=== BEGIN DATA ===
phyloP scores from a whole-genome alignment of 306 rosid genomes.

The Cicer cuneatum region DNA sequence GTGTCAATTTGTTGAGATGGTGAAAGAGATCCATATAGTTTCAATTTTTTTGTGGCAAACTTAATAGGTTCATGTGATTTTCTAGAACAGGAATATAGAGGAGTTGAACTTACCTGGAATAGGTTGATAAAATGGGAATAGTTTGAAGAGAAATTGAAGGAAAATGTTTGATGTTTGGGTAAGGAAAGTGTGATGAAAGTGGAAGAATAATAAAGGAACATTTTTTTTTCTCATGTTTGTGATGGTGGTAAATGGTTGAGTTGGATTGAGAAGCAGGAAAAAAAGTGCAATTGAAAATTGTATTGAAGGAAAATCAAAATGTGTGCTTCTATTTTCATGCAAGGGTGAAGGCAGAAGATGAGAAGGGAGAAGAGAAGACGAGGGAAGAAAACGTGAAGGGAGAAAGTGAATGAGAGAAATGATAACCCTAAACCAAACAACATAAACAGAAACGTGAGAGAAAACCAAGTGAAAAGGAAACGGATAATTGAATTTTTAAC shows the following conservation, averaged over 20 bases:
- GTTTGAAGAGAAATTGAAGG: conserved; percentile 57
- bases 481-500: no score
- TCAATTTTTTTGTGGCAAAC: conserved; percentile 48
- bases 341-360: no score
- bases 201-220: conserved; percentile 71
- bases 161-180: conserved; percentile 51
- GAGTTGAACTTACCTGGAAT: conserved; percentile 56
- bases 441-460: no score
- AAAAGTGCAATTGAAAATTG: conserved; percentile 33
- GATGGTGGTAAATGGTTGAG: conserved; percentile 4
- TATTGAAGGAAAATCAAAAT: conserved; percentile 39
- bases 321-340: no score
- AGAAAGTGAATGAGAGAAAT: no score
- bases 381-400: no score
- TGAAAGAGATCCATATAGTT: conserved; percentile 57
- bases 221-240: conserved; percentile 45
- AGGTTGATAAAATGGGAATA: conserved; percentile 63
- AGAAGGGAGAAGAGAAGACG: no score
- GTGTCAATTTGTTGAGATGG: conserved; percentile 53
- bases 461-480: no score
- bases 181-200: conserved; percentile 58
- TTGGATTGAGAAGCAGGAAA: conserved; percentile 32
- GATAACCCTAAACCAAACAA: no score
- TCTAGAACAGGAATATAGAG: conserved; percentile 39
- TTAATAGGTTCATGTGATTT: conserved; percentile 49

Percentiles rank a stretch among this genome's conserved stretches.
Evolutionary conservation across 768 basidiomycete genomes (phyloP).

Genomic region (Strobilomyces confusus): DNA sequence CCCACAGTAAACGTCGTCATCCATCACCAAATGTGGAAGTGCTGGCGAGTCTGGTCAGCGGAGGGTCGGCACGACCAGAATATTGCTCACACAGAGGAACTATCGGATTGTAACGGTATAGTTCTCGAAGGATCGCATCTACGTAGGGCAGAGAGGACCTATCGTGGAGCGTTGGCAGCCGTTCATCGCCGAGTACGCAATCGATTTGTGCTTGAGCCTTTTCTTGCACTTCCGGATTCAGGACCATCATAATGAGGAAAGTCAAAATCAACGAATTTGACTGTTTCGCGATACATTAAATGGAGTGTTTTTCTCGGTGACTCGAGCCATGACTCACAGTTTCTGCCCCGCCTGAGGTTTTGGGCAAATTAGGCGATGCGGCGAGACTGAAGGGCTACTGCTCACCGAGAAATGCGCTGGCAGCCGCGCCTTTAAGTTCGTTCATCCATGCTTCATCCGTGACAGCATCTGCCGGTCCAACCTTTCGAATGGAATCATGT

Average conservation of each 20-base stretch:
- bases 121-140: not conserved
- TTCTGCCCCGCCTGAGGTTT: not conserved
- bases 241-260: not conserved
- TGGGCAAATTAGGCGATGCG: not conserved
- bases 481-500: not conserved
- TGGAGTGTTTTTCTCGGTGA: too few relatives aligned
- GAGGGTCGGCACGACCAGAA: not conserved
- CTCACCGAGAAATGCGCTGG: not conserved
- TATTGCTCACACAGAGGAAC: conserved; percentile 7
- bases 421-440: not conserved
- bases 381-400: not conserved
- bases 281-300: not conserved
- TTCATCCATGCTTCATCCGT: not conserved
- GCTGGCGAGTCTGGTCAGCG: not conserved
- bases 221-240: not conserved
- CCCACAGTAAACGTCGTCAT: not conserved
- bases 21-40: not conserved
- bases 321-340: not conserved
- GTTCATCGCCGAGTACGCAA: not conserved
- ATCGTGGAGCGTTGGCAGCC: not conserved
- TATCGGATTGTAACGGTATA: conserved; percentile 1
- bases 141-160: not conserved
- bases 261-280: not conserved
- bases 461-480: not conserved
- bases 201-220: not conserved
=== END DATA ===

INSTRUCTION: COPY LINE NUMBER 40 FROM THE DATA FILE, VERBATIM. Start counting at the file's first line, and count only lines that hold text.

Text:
- TATTGCTCACACAGAGGAAC: conserved; percentile 7